New Chachalu exhibit bears "Witness" to Tomanowos
By Danielle Frost
Smoke Signals staff writer
The Tribe’s new exhibit “Witness” seeks to explain why the sacred meteorite Tomanowos is a part of everyone’s history.
It explores the multi-faceted past of Tomanowos, also known as the Willamette Meteorite, from its galactic origins to its relocation to the American Museum of Natural History in New York City to its effect on the Tribe’s cultural identity.
“We wanted the opportunity to share who Tomanowos is to us, and as a witness to all of our history,” Cultural Center Specialist Rachelle Kellogg said. “Tomanowos was a witness to the creation of this area.”
Cultural Resources staff members who designed the exhibit and featured artist Garrick Imatani joined community members, employees and Tribal members for the grand opening on Friday, July 12. Tribal Council Secretary Jon A. George attended.
“This is a multi-faceted approach to Tomanowos,” Tribal Interpretive Coordinator Travis Stewart said. “We start with the historical context and get people started thinking about it as something important as it holds the story to all of us.”
“Witness” will be on display through September 2019. Stewart, Interpretive Graphic Specialist Teal Reibach and other Cultural Resources staff have been working on parts of the exhibit for the past four years. They were joined by Imatani, who added his vision of Tomanowos called “The Drift,” a multi-part installation that invokes the story of the meteorite drifting down the Willamette Valley during glacial flooding 13,000 years ago.
Multi-media artist Imatani heard the story of the famous meteorite in 2016 and called the Tribe for permission to tell its story. That led to an introduction to Stewart and Chachalu Manager Julie Brown.
Imatani worked with Stewart and Grand Ronde students during their annual trip the American Museum of Natural History to take hundreds of photographs of Tomanowos. The photos were then converted into a 3-D scan of the meteorite, which was eventually made into a foam replica weighing approximately 110 pounds.
During the course of several days, photos were created with the replica to tell a different story of Tomanowos. It includes the replica in the forest and the Tribal plankhouse achaf-hammi, on a canoe and in a Tribal member’s pickup truck, among other local locations.
“I saw the photo series as an opportunity to show a different story of Tomanowos in images that were missing,” Imatani said. “Even though Tomanowos is not from this earth, it is fraught with the issues of colonialism in the West.”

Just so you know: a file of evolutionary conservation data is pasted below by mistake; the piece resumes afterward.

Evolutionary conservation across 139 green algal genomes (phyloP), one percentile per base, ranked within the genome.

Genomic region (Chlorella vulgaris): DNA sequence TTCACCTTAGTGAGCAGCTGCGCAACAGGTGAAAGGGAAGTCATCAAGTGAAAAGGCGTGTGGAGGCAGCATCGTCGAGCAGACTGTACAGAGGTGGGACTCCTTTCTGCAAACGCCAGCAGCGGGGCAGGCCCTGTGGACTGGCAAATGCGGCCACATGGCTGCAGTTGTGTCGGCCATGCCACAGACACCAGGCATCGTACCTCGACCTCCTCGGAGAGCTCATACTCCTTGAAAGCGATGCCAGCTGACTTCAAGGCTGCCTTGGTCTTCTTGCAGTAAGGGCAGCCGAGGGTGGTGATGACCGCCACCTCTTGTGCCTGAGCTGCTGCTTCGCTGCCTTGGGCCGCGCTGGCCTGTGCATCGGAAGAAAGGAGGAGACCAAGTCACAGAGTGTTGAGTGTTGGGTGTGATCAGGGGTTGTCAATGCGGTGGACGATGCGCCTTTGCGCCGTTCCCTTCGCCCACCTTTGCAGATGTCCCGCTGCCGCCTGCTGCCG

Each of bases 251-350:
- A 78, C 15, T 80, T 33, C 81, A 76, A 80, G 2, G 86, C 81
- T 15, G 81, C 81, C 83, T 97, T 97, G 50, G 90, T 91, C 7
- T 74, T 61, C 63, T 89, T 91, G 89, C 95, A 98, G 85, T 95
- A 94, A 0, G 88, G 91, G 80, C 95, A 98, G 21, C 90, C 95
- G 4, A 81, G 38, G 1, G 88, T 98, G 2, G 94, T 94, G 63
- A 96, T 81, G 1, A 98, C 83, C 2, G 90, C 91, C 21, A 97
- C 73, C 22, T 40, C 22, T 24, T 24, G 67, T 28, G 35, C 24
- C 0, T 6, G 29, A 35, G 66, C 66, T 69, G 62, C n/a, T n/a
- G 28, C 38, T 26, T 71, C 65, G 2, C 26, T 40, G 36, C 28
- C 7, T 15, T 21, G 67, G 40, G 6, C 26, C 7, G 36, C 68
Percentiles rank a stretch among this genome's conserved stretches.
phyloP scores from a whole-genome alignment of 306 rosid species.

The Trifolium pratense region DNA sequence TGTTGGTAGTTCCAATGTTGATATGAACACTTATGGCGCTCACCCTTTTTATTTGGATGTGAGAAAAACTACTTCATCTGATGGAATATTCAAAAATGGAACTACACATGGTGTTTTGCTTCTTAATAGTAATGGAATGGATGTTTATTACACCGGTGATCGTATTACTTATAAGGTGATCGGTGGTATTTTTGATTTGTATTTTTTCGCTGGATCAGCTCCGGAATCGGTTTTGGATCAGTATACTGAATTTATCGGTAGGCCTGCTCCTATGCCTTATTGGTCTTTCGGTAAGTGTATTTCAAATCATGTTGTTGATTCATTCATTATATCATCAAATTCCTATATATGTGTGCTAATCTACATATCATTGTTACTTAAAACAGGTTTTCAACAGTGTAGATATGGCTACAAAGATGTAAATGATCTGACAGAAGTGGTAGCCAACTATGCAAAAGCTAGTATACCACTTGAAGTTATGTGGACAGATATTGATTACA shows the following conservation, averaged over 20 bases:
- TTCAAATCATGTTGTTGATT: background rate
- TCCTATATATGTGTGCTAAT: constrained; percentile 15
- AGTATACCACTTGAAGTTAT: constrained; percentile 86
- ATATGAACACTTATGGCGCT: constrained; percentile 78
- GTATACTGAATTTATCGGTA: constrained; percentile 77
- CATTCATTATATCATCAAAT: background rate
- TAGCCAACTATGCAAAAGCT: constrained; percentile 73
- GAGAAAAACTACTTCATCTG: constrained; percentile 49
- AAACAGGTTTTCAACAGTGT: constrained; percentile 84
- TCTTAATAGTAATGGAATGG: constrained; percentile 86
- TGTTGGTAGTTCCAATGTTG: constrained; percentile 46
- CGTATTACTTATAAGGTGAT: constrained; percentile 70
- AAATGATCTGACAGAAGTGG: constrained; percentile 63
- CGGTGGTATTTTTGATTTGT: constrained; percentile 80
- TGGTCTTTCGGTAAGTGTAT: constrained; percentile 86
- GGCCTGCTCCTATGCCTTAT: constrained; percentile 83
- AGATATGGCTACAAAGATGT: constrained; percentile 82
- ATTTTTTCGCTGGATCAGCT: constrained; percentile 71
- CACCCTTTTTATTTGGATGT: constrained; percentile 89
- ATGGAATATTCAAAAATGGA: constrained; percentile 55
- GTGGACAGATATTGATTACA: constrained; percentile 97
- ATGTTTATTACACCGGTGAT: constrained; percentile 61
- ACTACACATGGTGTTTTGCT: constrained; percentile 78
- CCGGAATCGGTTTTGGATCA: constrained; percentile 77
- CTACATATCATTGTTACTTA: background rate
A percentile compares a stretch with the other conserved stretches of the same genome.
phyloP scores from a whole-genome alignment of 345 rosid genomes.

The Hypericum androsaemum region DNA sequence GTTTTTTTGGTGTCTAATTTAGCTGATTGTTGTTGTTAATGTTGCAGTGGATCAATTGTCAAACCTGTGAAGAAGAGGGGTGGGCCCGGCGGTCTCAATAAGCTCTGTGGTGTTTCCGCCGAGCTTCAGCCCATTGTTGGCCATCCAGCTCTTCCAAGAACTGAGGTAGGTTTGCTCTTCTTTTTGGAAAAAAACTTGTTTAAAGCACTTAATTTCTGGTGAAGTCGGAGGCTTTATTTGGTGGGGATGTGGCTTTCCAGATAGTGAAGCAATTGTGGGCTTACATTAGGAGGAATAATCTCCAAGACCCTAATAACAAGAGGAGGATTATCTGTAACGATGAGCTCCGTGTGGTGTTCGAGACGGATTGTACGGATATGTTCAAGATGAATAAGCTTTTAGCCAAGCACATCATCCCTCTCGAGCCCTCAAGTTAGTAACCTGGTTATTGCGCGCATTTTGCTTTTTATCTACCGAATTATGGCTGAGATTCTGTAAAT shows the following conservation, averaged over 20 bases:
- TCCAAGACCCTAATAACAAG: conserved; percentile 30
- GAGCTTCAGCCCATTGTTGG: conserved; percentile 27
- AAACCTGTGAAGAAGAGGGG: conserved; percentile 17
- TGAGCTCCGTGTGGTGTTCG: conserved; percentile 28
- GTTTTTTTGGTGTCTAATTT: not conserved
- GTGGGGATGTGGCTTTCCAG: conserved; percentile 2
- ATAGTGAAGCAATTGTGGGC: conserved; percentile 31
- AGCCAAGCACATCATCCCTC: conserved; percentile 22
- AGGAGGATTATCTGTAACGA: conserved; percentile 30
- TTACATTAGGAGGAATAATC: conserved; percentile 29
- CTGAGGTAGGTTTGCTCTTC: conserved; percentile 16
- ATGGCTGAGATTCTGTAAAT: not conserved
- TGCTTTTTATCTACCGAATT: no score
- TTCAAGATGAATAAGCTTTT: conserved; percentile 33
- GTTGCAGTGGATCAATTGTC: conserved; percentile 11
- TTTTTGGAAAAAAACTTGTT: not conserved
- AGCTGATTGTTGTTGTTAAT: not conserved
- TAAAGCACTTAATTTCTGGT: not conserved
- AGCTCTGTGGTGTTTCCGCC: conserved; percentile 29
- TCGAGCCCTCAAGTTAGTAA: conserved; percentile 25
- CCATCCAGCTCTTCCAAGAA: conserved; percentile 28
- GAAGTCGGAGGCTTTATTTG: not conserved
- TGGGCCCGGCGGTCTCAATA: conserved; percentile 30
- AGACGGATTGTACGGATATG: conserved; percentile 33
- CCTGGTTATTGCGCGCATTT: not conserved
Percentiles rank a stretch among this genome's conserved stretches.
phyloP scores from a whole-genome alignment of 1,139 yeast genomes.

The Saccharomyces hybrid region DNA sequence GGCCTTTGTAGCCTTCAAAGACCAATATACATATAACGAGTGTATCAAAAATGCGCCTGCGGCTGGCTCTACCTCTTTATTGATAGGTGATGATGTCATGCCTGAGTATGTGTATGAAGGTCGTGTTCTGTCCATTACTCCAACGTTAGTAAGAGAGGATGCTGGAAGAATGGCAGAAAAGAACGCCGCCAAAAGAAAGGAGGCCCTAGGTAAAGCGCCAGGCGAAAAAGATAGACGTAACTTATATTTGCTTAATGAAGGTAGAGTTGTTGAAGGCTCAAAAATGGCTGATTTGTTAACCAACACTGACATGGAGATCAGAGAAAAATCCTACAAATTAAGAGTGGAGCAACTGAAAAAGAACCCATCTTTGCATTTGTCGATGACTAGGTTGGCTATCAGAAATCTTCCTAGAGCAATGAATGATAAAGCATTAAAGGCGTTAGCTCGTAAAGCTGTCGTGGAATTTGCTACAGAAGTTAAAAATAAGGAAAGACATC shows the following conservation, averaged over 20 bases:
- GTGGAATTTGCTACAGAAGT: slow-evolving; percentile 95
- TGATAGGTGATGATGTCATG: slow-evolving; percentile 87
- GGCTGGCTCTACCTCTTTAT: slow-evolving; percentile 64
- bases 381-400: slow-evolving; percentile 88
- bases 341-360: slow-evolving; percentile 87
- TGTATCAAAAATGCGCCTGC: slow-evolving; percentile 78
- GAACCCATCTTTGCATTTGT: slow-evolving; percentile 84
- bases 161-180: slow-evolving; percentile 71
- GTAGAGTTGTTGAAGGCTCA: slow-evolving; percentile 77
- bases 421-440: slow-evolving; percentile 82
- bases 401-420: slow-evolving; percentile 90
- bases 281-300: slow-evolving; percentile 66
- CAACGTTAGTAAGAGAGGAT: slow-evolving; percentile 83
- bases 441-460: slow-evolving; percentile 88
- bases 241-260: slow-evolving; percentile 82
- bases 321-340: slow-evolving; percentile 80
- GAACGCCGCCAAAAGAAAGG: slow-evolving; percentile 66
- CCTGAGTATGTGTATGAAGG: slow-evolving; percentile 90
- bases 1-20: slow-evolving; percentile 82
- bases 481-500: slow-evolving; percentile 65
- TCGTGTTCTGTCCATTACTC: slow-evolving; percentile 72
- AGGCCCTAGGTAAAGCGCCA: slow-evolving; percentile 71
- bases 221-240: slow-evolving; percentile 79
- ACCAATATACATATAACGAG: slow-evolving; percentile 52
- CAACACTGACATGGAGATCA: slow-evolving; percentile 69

As part of the exhibit, Imatani also created a 15-minute virtual reality film depicting Tomanowos lifting off its base inside the American Museum of Natural History in New York City and traveling westward toward its ancestral home in the Willamette Valley.
“In suggesting that an uncontrollable geological event or unexplained act of nature brings these artifacts home, ‘The Drift’ visualized the erasure of bureaucracies that often stand between collection and repatriation,” an artist statement states.
History of Tomanowos
Tomanowos is believed to be the iron core of a planetesimal that was shattered in a stellar collision and most likely landed in the southern Alberta region of Canada.
As the Columbia River Gorge was carved in a flood of water, rocks and ice, Tomanowos traveled hundreds of miles westward, eventually coming to rest outside of what is now West Linn near the Willamette River falls.
The meteorite collected water that the Clackamas Chinooks believed was invested with divine qualities. It became a sacred site for western Oregon Indian Tribes, particularly the Chinooks, who believed it was sent to Earth by the Sky People.
In 1902, Tomanowos was “found” by part-time miner Ellis Hughes, who removed it from ceded Tribal land that then belonged to Oregon Iron and Steel Co. In 1905, by judicial order, Tomanowos was returned to Oregon Iron and Steel and was subsequently purchased by New York philanthropist Mrs. William Dodge for $20,600 after she saw it at the 1905 Lewis and Clark Exposition in Portland. She then donated to the American Museum of Natural History.
In 1999, the Tribe, citing the Native American Graves Protection and Repatriation Act, sought return of Tomanowos. The museum countersued, asking a judge to declare it the owner. In 2000, the two sides reached an agreement. Every year, the museum closes early one day to allow for a Tribal ceremony. Additionally, the museum also established a Tribal youth internship program.
Using varied media to tell a story
In addition to the virtual reality film and photographs, the exhibit also includes objects on loan from multiple institutions, a virtual reality experience where a viewer can put on goggles and interact with the meteorite, a foam replica of Tomanowos and a video of visitors to the meteorite at the American Museum of Natural History.
“Witness” incorporates the history of Tomanowos so those who are unfamiliar with it have the opportunity to learn more about the meteorite’s significance.
As museum visitors enter the main exhibit room, they can peer into a small display area made to replicate a 1990s-era living room, complete with recordings of news coverage during the Tribe’s lawsuit against the American Museum of Natural History. Local news stations and those in New York City covered the story.
Tribal Elder Debi Anderson has never seen the meteorite in person, so the exhibit was the next closest thing.
“It’s so cool,” she said. “I love all of the photos of the meteorite. It is amazing. The video from New York is really neat as well.”
“Witness” will be on display during regular museum hours of 10 a.m. to 4 p.m. Tuesday through Friday. For more information, call 503-879-2226.